# Homework Help: Prove continuity of sqrt(x) on (0,infinity)

1. Apr 8, 2012

### v41h4114

1. The problem statement, all variables and given/known data
This is a problem from my Analysis exam review sheet.

Let L(x) = $\sqrt{x}$. Prove L is continuous on E = (0,$\infty$)

3. The attempt at a solution

The way we've been doing these proofs all semester is to let $\epsilon > 0$ be given, then assume $\left| x -x_{0} \right| < \delta$ (which we figure out later) and $x_{0} \in E$

Then look at.
$\left| L(x) - L(x_{0}) \right| = \left| \sqrt{x} - \sqrt{x_{0}}\right|$
and try to get a $\left( x -x_{0} \right)$ term which we can control, so that we can figure out a $\delta$ which will allow us to get the entire thing less than $\epsilon$. So essentially I understand how to do the proof. My algebra skills are just really rusty and I can't figure out the long division or whatever I need to do to get a $\left( x -x_{0} \right)$ term out of that.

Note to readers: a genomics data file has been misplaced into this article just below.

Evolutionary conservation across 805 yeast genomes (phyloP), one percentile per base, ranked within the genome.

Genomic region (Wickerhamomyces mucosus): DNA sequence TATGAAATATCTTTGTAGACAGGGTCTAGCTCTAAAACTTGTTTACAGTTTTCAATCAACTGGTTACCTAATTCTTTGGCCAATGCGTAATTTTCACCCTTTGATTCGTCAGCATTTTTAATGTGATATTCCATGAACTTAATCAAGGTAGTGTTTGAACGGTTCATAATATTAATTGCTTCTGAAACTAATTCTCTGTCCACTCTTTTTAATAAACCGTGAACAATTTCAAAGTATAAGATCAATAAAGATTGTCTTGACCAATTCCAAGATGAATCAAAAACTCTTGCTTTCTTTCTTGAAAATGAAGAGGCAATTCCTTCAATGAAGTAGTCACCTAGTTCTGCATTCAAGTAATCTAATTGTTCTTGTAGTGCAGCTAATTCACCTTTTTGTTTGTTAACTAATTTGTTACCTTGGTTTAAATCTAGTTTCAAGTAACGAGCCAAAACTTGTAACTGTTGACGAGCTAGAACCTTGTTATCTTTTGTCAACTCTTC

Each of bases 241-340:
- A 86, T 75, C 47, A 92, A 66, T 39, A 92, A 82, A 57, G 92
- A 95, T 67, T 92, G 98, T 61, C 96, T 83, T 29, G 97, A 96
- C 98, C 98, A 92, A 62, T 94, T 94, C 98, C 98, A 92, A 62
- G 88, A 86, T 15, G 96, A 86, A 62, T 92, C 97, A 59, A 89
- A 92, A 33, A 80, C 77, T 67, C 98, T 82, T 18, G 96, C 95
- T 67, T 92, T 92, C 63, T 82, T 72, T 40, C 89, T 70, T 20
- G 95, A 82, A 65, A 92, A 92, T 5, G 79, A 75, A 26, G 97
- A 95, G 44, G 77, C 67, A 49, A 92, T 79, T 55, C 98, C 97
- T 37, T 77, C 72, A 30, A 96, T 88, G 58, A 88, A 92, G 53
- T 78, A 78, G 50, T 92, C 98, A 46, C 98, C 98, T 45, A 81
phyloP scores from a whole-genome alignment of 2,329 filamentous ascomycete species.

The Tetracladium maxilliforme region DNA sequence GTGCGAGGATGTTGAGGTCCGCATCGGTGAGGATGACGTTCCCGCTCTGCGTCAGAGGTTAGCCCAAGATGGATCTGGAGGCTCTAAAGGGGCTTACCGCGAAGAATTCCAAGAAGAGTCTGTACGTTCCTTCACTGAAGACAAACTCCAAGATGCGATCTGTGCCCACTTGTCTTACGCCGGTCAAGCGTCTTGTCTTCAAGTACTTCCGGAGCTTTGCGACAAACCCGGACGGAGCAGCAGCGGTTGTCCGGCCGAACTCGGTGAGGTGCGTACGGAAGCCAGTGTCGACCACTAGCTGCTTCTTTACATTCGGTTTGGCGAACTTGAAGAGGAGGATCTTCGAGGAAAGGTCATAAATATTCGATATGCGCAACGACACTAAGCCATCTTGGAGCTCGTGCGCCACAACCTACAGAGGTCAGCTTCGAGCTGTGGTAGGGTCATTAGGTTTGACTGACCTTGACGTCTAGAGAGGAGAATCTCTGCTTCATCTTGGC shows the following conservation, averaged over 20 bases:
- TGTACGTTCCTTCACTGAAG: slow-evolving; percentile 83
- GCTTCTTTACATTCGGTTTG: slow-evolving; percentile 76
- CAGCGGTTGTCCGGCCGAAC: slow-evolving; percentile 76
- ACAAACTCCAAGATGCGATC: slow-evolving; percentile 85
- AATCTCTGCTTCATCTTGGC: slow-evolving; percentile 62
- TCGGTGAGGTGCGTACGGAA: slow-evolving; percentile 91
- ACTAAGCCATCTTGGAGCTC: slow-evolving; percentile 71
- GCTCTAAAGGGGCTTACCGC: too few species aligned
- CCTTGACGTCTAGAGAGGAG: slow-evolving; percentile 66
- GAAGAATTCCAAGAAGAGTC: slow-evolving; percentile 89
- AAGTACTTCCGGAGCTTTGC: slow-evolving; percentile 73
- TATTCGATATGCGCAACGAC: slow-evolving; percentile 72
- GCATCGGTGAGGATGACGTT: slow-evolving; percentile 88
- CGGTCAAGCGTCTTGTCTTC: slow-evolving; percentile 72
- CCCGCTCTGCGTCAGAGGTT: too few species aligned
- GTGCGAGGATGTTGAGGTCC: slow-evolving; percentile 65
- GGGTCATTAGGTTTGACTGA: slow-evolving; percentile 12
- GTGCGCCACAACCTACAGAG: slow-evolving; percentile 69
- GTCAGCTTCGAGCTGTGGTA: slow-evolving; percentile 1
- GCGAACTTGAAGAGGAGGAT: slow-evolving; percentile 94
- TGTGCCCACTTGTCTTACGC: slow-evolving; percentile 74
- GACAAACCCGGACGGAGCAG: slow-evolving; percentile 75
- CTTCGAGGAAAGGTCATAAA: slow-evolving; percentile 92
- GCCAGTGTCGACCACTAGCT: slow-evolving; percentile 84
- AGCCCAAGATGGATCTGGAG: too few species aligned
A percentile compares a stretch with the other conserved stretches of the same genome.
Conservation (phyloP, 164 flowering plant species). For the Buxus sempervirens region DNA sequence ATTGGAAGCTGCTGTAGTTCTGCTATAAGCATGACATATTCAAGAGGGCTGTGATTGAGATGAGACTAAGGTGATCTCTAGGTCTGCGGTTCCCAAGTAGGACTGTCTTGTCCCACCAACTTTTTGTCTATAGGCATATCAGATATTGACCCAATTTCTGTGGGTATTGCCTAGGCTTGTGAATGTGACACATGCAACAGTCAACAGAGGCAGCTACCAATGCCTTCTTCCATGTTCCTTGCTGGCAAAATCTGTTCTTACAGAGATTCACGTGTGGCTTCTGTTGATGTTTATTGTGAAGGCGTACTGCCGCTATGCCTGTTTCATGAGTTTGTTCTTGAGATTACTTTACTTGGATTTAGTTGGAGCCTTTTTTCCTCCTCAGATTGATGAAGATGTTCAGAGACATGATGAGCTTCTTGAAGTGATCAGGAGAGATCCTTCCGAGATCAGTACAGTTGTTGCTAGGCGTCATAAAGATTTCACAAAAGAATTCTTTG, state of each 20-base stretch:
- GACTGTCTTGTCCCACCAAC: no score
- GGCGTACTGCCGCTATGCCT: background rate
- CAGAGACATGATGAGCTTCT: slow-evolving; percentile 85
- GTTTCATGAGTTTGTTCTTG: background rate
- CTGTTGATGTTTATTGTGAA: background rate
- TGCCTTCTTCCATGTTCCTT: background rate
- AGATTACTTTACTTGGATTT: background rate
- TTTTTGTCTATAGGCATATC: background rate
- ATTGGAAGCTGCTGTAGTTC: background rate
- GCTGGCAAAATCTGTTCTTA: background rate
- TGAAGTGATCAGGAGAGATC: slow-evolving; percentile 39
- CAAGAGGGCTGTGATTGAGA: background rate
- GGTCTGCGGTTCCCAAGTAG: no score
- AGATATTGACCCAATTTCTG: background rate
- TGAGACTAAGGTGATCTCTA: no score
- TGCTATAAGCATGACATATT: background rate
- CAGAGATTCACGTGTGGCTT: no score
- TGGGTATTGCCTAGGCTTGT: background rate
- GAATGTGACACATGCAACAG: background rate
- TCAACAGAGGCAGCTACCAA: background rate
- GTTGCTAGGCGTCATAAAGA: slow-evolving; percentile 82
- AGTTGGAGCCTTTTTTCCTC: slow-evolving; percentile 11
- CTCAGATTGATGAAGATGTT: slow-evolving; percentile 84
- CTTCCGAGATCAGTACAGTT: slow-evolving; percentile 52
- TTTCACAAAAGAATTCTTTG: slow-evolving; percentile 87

2. Apr 8, 2012

### Office_Shredder

Staff Emeritus
One trick is to abuse inverse functions whose continuity you can deal with

If you let $y^2=x$ and $y_0^2 = x_0$ then
$$|x-x_0| = |y^2-y_0^2| = |y_0-y||y_0+y|<\delta$$

Now you want to show that $|y-y_0|<\epsilon$ if delta is small enough

3. Apr 8, 2012

### v41h4114

Thanks for the quick response, I think I see where to go from here, but just to make sure.
Let $\delta = \epsilon^{2}$
We know $\left| y + y_{0} \right| > \left| y - y_{0} \right|$ since $y$ and $y_{0}$ are positive.
and since $\left| y + y_{0} \right| \left| y - y_{0} \right| < \delta = \epsilon^{2}$
We can see that $\left| y - y_{0} \right| < \sqrt{\delta} = \epsilon$